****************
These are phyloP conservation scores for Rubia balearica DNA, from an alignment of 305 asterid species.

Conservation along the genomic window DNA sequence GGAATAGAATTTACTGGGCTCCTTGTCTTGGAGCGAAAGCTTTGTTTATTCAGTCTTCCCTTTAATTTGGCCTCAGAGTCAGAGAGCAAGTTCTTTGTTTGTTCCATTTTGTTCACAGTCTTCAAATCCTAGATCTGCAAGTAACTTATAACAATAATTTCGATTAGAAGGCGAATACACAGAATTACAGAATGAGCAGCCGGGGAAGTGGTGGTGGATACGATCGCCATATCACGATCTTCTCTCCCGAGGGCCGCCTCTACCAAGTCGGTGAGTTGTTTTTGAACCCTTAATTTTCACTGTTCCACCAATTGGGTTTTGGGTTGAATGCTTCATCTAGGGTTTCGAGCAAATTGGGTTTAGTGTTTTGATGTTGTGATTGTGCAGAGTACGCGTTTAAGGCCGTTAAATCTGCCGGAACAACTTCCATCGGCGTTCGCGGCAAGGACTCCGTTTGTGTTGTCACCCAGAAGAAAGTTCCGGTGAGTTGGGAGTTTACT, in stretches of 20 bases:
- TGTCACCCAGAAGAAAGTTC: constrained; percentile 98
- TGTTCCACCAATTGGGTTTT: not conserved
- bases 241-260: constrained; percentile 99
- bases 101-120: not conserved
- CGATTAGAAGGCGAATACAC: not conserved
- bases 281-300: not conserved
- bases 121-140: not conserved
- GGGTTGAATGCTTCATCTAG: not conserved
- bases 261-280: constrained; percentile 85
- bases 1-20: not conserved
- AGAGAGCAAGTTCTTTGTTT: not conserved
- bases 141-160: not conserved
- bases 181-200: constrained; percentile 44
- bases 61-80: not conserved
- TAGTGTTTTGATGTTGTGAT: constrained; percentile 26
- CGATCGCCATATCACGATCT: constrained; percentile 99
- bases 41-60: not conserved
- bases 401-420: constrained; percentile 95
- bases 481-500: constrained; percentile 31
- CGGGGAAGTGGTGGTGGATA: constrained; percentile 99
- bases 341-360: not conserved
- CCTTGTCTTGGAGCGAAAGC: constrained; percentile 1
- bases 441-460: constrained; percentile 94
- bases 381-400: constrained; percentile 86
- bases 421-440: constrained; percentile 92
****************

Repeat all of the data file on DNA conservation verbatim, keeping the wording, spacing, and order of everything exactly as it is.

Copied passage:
These are phyloP conservation scores for Rubia balearica DNA, from an alignment of 305 asterid species.

Conservation along the genomic window DNA sequence GGAATAGAATTTACTGGGCTCCTTGTCTTGGAGCGAAAGCTTTGTTTATTCAGTCTTCCCTTTAATTTGGCCTCAGAGTCAGAGAGCAAGTTCTTTGTTTGTTCCATTTTGTTCACAGTCTTCAAATCCTAGATCTGCAAGTAACTTATAACAATAATTTCGATTAGAAGGCGAATACACAGAATTACAGAATGAGCAGCCGGGGAAGTGGTGGTGGATACGATCGCCATATCACGATCTTCTCTCCCGAGGGCCGCCTCTACCAAGTCGGTGAGTTGTTTTTGAACCCTTAATTTTCACTGTTCCACCAATTGGGTTTTGGGTTGAATGCTTCATCTAGGGTTTCGAGCAAATTGGGTTTAGTGTTTTGATGTTGTGATTGTGCAGAGTACGCGTTTAAGGCCGTTAAATCTGCCGGAACAACTTCCATCGGCGTTCGCGGCAAGGACTCCGTTTGTGTTGTCACCCAGAAGAAAGTTCCGGTGAGTTGGGAGTTTACT, in stretches of 20 bases:
- TGTCACCCAGAAGAAAGTTC: constrained; percentile 98
- TGTTCCACCAATTGGGTTTT: not conserved
- bases 241-260: constrained; percentile 99
- bases 101-120: not conserved
- CGATTAGAAGGCGAATACAC: not conserved
- bases 281-300: not conserved
- bases 121-140: not conserved
- GGGTTGAATGCTTCATCTAG: not conserved
- bases 261-280: constrained; percentile 85
- bases 1-20: not conserved
- AGAGAGCAAGTTCTTTGTTT: not conserved
- bases 141-160: not conserved
- bases 181-200: constrained; percentile 44
- bases 61-80: not conserved
- TAGTGTTTTGATGTTGTGAT: constrained; percentile 26
- CGATCGCCATATCACGATCT: constrained; percentile 99
- bases 41-60: not conserved
- bases 401-420: constrained; percentile 95
- bases 481-500: constrained; percentile 31
- CGGGGAAGTGGTGGTGGATA: constrained; percentile 99
- bases 341-360: not conserved
- CCTTGTCTTGGAGCGAAAGC: constrained; percentile 1
- bases 441-460: constrained; percentile 94
- bases 381-400: constrained; percentile 86
- bases 421-440: constrained; percentile 92